“If your boss demands loyalty, give him integrity. But if he demands integrity, give him loyalty.” ~COL JOHN BOYD
As I see it, anyone in a leadership position assumes the responsibility of TRUST. I know that’s a pretty BOLD statement. But I feel it is true and stand by it. Trust is what organizations are all about. Trust must be created and nurture by leaders through developing people within an organization. As a leader you have a responsibility for the people that work with you and under your charge. Yes, the leader must get the job done. Getting the job done entails people executing initiative. People are willing take initiative when they trust those in their charge.
At the tactical level is where most problems law enforcement deals with normally dominate the outcomes, therefore, the attributes of skill, morale, discipline, unit cohesion influenced by leadership come into play. Skill must be an individual attribute, but it is officers working together solving problems however big or small a team or unit, that really matters. What counts then is not personal skill but the skill effectively applied by the team as a whole and that depends on competent leaders who know how to influence those in their charge. This is done through creating and nurturing a culture of mutual trust bound by integrity that leads to loyal “doers” on the street.
Integrity is a concept of consistency of actions, values, methods, measures, principles, expectations and outcomes. In ethics, integrity is regarded as the quality of having an intuitive sense of honesty and truthfulness in regard to the motivations for one’s actions. Integrity, standing alone and being constant on a subject where we truly do not have all the facts and details due to our failure to dig and learn to the fullest possible extent about the subject, methods or tactics we are so constantly using to reach our endgame is also detrimental to the outcomes we seek.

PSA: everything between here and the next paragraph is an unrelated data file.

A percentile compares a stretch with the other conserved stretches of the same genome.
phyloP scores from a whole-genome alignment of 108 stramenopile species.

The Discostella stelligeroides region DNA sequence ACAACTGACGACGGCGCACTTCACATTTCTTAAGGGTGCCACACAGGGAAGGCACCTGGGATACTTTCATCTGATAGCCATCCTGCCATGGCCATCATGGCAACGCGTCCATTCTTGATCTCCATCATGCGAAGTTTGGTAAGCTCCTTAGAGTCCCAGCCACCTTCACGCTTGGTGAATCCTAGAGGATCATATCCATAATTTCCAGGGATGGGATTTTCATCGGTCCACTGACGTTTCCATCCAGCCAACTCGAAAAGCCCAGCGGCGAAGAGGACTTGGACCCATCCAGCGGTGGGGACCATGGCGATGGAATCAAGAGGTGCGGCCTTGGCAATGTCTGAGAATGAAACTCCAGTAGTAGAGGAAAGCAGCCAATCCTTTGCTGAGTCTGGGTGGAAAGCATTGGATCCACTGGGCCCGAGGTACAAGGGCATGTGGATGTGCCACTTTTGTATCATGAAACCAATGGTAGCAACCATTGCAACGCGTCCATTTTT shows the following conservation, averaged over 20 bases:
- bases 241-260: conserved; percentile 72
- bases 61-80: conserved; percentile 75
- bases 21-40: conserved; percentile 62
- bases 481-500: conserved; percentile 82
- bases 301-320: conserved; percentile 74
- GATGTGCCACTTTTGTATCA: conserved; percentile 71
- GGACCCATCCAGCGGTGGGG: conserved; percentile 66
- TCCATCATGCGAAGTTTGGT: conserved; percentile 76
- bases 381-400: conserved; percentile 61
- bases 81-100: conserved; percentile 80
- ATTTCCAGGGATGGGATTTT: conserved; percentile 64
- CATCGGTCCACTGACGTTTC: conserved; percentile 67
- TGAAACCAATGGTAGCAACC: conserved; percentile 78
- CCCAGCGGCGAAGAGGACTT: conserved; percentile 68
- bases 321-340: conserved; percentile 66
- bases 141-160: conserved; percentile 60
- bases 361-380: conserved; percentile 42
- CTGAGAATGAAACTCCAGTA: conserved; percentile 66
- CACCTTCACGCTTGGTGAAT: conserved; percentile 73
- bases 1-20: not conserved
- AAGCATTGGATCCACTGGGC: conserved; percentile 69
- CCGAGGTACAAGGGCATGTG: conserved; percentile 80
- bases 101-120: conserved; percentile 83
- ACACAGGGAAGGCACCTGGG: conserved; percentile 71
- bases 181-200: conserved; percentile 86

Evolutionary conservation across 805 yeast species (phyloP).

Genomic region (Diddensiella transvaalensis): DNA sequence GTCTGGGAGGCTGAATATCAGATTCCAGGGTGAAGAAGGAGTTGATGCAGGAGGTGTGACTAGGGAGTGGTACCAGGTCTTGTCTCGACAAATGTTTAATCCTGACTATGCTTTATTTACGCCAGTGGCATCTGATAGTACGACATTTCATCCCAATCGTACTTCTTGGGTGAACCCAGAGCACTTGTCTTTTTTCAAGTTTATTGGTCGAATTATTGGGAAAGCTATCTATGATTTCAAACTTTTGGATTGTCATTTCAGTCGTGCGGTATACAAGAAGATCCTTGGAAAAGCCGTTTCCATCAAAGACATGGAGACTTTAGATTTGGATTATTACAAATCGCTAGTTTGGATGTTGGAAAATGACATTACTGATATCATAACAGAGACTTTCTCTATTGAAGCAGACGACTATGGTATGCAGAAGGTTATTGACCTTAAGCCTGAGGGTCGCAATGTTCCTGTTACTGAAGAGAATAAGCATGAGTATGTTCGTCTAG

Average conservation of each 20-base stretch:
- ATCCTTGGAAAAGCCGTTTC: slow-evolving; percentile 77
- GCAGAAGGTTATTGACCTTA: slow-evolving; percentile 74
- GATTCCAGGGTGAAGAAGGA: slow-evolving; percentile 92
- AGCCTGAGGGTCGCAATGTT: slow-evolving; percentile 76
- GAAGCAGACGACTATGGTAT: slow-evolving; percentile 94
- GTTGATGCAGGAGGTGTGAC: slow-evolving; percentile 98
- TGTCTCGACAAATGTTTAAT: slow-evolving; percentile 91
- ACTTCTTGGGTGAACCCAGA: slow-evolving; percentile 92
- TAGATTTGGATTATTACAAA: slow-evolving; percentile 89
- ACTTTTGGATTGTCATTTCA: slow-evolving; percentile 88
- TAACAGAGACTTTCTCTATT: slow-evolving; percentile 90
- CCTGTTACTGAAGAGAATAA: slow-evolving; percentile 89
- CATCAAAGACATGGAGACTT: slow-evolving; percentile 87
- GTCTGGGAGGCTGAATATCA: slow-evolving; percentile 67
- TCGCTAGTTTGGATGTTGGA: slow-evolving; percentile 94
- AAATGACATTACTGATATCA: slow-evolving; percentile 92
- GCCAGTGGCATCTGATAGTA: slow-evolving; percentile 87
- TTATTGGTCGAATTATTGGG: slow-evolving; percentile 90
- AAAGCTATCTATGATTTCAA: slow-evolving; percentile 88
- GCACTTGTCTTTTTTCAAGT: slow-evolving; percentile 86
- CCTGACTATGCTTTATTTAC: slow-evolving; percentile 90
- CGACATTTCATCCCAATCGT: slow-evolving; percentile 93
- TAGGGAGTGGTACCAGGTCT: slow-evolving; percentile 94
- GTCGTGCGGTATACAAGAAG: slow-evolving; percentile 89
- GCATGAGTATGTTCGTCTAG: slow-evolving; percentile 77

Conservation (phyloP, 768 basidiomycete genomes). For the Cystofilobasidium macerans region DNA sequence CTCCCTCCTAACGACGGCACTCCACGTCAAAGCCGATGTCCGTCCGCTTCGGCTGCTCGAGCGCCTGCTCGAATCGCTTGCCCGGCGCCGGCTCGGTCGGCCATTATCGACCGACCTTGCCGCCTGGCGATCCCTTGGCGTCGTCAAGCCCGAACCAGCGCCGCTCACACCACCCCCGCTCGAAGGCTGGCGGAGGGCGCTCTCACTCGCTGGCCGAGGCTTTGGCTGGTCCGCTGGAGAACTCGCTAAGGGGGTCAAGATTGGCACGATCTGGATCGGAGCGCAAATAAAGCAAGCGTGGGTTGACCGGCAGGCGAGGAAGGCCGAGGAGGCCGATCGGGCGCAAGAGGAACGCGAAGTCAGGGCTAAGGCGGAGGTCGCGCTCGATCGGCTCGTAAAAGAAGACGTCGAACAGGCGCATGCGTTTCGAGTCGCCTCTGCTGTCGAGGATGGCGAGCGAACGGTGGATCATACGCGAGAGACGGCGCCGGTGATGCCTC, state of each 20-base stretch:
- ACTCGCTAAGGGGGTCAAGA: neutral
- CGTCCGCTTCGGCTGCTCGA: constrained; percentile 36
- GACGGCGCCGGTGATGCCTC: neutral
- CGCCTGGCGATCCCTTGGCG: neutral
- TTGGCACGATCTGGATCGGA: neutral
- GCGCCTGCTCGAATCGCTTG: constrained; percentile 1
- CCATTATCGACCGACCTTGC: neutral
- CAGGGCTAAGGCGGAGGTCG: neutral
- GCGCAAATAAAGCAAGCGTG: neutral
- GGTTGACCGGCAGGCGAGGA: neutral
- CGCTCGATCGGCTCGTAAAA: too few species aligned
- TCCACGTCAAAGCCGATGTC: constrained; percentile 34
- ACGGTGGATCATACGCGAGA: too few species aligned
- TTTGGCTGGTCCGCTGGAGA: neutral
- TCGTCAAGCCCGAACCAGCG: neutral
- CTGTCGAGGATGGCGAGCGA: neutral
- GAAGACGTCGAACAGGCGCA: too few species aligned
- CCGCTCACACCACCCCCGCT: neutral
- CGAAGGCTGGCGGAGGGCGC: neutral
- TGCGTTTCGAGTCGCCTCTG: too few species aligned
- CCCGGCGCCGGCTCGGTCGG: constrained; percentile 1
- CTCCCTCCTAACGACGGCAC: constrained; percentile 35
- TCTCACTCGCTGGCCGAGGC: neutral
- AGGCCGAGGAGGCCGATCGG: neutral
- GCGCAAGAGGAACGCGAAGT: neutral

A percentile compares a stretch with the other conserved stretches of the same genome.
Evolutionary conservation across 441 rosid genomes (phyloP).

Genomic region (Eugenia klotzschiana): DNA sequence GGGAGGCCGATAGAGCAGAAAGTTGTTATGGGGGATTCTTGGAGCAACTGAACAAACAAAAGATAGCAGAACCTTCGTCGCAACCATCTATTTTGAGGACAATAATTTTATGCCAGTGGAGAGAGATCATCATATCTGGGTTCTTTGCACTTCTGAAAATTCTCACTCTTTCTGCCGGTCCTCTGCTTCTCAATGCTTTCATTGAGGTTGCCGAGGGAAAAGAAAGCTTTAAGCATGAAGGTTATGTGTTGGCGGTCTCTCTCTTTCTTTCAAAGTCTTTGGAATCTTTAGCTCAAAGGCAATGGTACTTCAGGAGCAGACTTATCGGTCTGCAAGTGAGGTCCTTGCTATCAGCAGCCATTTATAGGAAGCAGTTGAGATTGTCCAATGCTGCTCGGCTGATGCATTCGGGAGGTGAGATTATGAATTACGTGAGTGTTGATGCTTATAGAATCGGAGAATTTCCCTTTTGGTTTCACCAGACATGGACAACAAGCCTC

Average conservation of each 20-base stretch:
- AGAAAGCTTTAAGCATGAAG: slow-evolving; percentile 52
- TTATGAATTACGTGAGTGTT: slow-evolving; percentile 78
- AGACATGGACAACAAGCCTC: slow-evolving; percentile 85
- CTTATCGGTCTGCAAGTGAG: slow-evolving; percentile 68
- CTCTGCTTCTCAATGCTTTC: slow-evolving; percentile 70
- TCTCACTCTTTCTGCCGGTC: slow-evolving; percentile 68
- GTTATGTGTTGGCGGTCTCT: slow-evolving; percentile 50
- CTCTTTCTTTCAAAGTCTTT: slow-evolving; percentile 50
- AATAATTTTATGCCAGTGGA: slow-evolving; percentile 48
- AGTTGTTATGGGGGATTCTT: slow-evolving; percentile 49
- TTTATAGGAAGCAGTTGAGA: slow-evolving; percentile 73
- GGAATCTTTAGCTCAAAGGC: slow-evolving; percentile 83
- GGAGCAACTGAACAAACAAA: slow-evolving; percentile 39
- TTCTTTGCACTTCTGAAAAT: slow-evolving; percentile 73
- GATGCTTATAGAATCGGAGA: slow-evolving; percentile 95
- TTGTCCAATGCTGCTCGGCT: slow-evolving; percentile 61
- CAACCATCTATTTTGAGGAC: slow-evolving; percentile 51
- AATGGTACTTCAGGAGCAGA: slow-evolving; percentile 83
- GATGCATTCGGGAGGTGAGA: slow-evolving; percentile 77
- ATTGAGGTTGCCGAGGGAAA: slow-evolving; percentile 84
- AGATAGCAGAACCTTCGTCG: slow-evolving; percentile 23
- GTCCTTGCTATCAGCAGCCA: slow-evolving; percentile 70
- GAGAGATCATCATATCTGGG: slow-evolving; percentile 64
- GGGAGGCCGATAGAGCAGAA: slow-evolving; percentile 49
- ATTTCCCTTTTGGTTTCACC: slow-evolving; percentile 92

The attributes of loyalty and integrity are huge in the realm of leadership. They always have been and will always be critical to the functioning of any organization. But the key in creating and nurturing effectiveness in an organization is in the synergistic affects loyalty and integrity has on one another and the culture of an organization.
Integrity is the meat in the meal of mastering ourselves as leaders and truly developing our strategies for successful operations. No matter what organization or cause or person you believe in or how deeply you believe, means nothing without asking or being asked the tough questions in our approach to getting things done in a way we can all be proud of when reach whatever goals we have set our minds to achieving. Integrity must be based in truth!
Loyalty is faithfulness or a devotion to a person, country, group, or cause. Being loyal to a person, country, group or cause is obviously an important part of any culture, but if blinded by falsehoods, self-deceptions, fear, peer-pressure and/or the acceptance of the status quo, blind loyalty can be detrimental to the success of any vision or intent those who are the subject to blind loyalty may have aspirations for. This is where integrity and its power make its effects on outcomes of any cause, known.
Loyalty is the seasoning on the meat; you know those things that just put the right touch, the right flavor to why we seek our goals and make it all worthwhile. Our cause must be based in truth, and that truth must be sought by individuals and groups working coactively. When working coactively there will be discussions and debates maybe even knock down, dragged out disputes on the appropriate strategies and methods in implement them. In this fast paced and at times dangerous world we must understand no one possesses all the answers and even collectively we will still face uncertainty. Trust between you and those you work with are where loyalty forms. Trust and Loyalty are closely related when based on integrity, allowing the powerful effect of mutual trust to take hold. A feeling of buy in to the agencies vision takes hold and unity forms, building a high level of individual morale, discipline within the agency and unit cohesion on the frontline. Street officers are then willing to exercise initiative and solve problems.